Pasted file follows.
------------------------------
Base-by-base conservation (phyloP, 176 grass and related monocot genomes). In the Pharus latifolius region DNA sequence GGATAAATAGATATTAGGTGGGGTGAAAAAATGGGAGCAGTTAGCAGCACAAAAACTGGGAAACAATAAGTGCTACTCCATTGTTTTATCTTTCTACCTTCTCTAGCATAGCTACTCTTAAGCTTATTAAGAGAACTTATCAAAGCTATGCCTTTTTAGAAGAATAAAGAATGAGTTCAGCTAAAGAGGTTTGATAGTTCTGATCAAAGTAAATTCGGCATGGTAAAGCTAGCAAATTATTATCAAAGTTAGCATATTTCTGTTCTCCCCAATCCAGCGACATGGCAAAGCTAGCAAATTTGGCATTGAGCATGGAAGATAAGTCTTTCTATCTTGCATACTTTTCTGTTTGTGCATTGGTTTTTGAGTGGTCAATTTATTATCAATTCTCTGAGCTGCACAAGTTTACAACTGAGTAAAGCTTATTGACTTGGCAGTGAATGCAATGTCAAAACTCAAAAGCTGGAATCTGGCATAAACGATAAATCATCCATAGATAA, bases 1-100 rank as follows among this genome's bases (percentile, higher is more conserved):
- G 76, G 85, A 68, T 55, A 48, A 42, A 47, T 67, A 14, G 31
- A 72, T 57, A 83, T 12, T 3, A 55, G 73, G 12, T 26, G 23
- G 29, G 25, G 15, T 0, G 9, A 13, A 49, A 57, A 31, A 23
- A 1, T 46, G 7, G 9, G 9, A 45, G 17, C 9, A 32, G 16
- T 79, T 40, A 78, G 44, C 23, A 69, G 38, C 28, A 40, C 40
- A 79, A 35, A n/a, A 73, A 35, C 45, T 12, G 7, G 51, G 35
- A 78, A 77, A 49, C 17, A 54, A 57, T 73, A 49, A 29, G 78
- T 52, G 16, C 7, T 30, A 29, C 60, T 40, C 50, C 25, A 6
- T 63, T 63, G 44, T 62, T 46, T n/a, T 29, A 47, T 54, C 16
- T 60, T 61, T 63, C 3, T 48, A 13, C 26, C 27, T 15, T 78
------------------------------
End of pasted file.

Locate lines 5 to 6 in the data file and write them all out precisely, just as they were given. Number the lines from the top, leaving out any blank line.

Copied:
- A 1, T 46, G 7, G 9, G 9, A 45, G 17, C 9, A 32, G 16
- T 79, T 40, A 78, G 44, C 23, A 69, G 38, C 28, A 40, C 40